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China's Mars rover gets a fitting name: Zhurong, for god of fire

The Tianwen-1 mission hopes to deliver the rover to the surface of Mars in May.

Tianwen-1 sent back some high-def images of Mars.

This story is part of Welcome to Mars, our series exploring the red planet.

China typically keeps many of its space program details under wraps, but over the weekend the China National Space Administration announced the name of the rover it's sent to Mars: Zhurong, for the god of fire from ancient Chinese mythology.

The name ties in well with the mission name of Tianwen-1 (roughly translated to "questions to Heaven") and with the Chinese name for Mars, Huoxing ("the planet of fire"). 

Zhurong is a six-wheeled, solar-powered rover that CNSA has described as "looking like a blue butterfly." The winning name was chosen from among 10 candidates after a public vote.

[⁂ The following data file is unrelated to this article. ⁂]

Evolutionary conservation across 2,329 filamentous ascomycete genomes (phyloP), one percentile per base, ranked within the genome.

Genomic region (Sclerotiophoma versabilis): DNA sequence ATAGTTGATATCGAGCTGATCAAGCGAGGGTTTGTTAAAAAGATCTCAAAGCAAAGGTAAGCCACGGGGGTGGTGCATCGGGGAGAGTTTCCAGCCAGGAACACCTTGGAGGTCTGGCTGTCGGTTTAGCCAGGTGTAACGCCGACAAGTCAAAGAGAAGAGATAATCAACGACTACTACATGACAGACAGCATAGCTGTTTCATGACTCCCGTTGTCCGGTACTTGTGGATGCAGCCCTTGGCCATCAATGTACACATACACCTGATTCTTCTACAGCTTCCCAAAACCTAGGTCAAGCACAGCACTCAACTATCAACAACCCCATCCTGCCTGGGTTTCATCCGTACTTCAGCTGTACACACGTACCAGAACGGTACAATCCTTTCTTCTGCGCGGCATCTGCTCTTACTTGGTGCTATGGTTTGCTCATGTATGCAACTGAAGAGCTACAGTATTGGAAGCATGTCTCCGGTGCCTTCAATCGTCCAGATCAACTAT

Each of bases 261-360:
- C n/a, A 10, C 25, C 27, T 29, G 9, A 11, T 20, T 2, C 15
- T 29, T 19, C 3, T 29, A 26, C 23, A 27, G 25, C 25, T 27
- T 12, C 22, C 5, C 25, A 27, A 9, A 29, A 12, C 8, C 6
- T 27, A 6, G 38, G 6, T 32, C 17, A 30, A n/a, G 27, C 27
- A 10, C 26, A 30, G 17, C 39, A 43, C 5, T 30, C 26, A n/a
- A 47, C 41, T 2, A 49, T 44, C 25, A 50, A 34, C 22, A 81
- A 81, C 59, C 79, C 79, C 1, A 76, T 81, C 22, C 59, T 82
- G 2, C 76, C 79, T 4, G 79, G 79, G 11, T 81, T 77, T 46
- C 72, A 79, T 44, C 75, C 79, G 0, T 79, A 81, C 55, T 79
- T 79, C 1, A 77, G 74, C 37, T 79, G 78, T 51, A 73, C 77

"Fire brought warmth and brightness to the ancestors of humankind, and fire lit up human civilization," CNSA Deputy Director Wu Yanhua said in a statement. "Naming China's first Mars rover after the god of fire signifies igniting the flame of China's planetary exploration."

The Tianwen-1 mission launched in July 2020 and reached Mars orbit in February 2021. CNSA will attempt to deliver the rover to the planet's surface in May. The targeted landing site is in Utopia Planitia, a large plains area in the northern hemisphere.  

NASA has been celebrating the successes of its Perseverance rover and Ingenuity helicopter, which arrived on Mars in February. If the Tianwen-1 lander and rover make it through the tricky arrival process intact, China will become only the third country to successfully reach the Martian surface.

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